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Special Feature
January 1998

Radiological Case of the Month

Arch Pediatr Adolesc Med. 1998;152(1):88. doi:
Denouement and Discussion: Granulomatous Hepatitis in Cat-scratch Disease

Figure 1. A spiral computed tomographic scan of the abdomen shows 4 well-defined, hypodense, hepatic lesions (arrows) with peripheral contrast enhancement. There is also a large area of low attentuation in the posterior segment of the right lobe of the liver.

Figure 2. The single photon emission computed tomographic technetium Tc 99m sulfur colloid liver-spleen scan shows inhomogeneous uptake of tracer in the right lobe with focal areas (arrowheads) of absent tracer uptake corresponding to the spiral computed tomographic abnormalities.

Cat-scratch disease (CSD) is caused by an argyrophilic, gram-negative, pleomorphic bacillus known as Bartonella (Rochalimaea) henselae. The diagnosis is made when 3 of the 4 following criteria are satisfied: (1) history of cat contact, associated with skin or eye inoculation, (2) positive CSD skin test, (3) normal laboratory study findings for other causes of lymphadenopathy, and (4) characteristic histopathologic features in the biopsy specimen of the involved skin or lymph node.1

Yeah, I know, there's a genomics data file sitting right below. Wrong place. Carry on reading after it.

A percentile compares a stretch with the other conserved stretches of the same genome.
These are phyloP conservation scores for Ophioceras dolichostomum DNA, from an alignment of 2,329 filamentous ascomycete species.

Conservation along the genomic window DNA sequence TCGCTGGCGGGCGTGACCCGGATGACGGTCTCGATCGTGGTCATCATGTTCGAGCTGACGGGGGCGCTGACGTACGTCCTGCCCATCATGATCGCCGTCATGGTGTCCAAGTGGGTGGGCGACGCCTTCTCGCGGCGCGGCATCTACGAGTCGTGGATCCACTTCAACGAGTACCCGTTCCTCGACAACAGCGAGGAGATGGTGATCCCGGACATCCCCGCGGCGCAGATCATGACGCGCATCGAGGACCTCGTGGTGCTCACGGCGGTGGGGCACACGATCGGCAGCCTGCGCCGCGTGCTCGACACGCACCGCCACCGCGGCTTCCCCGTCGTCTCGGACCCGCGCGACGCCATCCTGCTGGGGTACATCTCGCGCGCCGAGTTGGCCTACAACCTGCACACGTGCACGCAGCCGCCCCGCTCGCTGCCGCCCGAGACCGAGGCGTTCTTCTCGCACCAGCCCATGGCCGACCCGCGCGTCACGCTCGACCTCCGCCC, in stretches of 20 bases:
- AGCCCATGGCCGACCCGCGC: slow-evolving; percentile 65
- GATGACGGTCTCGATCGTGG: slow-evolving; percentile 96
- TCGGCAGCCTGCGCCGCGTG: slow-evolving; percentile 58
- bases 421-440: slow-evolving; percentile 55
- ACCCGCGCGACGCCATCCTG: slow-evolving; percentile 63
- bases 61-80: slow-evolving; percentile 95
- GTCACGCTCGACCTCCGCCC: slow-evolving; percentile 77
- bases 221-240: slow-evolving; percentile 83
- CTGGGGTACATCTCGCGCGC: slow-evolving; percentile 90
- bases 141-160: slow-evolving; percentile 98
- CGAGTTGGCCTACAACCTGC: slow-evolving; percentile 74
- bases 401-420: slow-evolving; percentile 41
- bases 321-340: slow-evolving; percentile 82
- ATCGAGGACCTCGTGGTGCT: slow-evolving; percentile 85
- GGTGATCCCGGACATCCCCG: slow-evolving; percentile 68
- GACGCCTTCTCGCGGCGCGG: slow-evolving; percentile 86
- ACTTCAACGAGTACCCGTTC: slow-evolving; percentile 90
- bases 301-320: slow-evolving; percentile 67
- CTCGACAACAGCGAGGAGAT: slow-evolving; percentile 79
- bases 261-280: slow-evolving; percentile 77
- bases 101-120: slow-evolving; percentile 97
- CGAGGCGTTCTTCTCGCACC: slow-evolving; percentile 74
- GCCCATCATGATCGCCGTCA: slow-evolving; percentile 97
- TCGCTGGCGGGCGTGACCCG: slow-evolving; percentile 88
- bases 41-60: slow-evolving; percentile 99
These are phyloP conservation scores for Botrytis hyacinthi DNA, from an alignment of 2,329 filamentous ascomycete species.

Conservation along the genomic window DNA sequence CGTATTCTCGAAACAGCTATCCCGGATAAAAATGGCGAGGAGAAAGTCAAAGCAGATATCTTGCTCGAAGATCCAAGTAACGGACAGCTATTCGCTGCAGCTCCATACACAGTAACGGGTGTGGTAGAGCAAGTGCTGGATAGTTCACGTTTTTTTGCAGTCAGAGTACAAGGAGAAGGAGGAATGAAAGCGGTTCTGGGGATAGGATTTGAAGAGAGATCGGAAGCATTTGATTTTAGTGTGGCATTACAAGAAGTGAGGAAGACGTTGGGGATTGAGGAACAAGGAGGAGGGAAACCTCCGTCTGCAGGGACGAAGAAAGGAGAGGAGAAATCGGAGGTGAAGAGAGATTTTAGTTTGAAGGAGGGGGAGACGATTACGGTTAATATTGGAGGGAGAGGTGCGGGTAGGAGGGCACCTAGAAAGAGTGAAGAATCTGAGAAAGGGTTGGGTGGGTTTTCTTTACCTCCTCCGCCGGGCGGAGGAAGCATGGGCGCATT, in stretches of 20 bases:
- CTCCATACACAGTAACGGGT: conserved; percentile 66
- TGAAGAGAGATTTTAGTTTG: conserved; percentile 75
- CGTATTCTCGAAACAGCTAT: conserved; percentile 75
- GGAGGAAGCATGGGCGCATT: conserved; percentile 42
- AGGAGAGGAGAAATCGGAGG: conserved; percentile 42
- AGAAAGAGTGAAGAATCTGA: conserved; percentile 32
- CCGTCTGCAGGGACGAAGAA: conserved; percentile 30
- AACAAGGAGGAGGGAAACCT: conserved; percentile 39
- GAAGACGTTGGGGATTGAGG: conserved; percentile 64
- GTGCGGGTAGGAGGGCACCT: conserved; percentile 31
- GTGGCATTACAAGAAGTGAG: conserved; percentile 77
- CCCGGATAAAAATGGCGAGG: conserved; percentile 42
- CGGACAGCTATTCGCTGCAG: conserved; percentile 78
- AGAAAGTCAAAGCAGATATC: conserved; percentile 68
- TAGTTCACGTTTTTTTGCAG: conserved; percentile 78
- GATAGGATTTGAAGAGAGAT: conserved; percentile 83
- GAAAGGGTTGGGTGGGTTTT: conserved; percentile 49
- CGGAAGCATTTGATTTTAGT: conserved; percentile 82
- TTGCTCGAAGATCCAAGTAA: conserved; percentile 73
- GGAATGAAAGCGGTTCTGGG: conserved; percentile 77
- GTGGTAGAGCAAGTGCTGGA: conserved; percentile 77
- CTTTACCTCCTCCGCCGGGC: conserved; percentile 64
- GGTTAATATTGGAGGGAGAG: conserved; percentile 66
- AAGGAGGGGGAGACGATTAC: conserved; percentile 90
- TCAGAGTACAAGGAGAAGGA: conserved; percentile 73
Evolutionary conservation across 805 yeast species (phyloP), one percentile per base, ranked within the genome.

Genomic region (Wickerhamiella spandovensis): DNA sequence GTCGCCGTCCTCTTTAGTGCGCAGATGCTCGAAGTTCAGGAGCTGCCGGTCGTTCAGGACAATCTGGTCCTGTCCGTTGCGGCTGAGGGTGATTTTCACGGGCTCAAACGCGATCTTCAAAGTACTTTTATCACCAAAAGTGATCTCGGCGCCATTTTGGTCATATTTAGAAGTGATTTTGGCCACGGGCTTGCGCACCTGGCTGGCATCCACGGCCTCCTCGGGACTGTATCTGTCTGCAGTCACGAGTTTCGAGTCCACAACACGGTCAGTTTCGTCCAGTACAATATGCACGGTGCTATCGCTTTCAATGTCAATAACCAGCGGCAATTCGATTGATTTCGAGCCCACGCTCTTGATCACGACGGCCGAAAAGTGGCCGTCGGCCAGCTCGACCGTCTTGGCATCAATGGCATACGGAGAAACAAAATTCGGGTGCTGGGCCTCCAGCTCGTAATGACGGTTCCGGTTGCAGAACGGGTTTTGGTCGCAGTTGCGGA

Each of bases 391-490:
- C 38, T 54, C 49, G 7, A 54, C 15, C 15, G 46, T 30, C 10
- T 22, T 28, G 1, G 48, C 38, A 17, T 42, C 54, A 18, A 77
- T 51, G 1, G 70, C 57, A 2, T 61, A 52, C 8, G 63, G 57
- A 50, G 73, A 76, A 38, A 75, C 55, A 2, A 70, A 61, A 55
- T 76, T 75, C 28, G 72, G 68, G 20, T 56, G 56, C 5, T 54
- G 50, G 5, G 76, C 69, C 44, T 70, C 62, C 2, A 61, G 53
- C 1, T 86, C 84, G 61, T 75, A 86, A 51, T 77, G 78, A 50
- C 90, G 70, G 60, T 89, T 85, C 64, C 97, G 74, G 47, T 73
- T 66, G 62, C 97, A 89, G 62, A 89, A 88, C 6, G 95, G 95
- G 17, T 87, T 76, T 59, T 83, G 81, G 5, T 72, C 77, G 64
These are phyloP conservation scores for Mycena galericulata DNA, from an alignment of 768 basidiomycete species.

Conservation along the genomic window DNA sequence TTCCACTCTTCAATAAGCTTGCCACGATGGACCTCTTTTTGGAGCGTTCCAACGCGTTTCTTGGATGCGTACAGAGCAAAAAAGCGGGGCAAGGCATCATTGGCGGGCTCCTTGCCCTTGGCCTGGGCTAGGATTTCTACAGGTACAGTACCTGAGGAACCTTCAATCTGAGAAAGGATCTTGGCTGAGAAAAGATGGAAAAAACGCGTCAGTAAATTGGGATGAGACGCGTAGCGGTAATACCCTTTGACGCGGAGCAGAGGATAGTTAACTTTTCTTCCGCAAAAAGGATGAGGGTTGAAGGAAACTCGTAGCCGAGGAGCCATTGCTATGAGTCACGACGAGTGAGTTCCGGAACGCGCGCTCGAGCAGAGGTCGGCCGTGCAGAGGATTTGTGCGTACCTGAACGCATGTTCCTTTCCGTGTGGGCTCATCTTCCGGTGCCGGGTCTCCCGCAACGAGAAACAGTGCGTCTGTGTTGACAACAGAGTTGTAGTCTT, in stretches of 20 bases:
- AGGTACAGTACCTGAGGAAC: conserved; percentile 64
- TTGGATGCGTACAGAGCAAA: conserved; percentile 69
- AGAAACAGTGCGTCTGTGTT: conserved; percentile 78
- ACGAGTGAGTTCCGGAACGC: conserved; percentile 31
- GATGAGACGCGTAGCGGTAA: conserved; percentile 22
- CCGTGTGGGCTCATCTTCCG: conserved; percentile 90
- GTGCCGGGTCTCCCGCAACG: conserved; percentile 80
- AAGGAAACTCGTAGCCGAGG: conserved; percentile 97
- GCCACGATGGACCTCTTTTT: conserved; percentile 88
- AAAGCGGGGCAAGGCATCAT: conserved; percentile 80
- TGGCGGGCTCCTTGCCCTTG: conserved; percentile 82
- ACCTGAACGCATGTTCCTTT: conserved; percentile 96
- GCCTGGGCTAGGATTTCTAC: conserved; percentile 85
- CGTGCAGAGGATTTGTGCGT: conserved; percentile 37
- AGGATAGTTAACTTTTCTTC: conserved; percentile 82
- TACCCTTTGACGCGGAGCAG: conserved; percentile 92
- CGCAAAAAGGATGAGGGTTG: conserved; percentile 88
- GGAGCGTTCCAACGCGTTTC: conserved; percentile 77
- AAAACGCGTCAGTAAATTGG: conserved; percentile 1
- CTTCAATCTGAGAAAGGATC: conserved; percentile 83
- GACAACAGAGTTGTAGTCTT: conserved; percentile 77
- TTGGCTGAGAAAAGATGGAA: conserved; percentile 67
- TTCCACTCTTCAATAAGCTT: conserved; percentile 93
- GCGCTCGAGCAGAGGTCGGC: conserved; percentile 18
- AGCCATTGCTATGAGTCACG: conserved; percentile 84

The disease typically presents a fever and regional lymphadenopathy located adjacent to the inoculated site within 2 weeks after exposure to the cat. The cat is usually less than 1 year of age. The inoculated site appears as a papule 3 to 5 days after exposure and becomes vesicular and crusty. The involved lymph nodes may remain enlarged for months. Axillary lymphadenopathy is common because the hands and arms are the usual sites of inoculation. Other sites include the cervical and the inguinal regions. The histopathologic feature of the involved lymph node is a granuloma with central necrosis, infiltrating neutrophils, and lymphoid hyperplasia. The course of the disease is self-limited and seldom needs medical therapy. About 10% to 12% of the patients have unusual presentations making the diagnosis less obvious.2 Granulomatous hepatitis presenting with fever and abdominal pain, with or without lymphadenopathy, has been reported in the past.3,4 Rare presentations of CSD include Parinaud oculoglandular syndrome, acute encephalopathy,5 osteolytic lesions,6 transverse myelitis,7 neuroretinitis, aseptic meningitis,8 thrombocytopenic purpura, atypical pneumonia, and erythema nodosum.2 Gastrointestinal manifestations of CSD may include granulomatous splenitis and appendicitis.9 Atypical presentations may mimic other serious illnesses, such as lymphoma, tuberculosis, and malignancies. If the diagnosis of CSD is not considered early on, unnecessary, extensive and costly workup may ensue.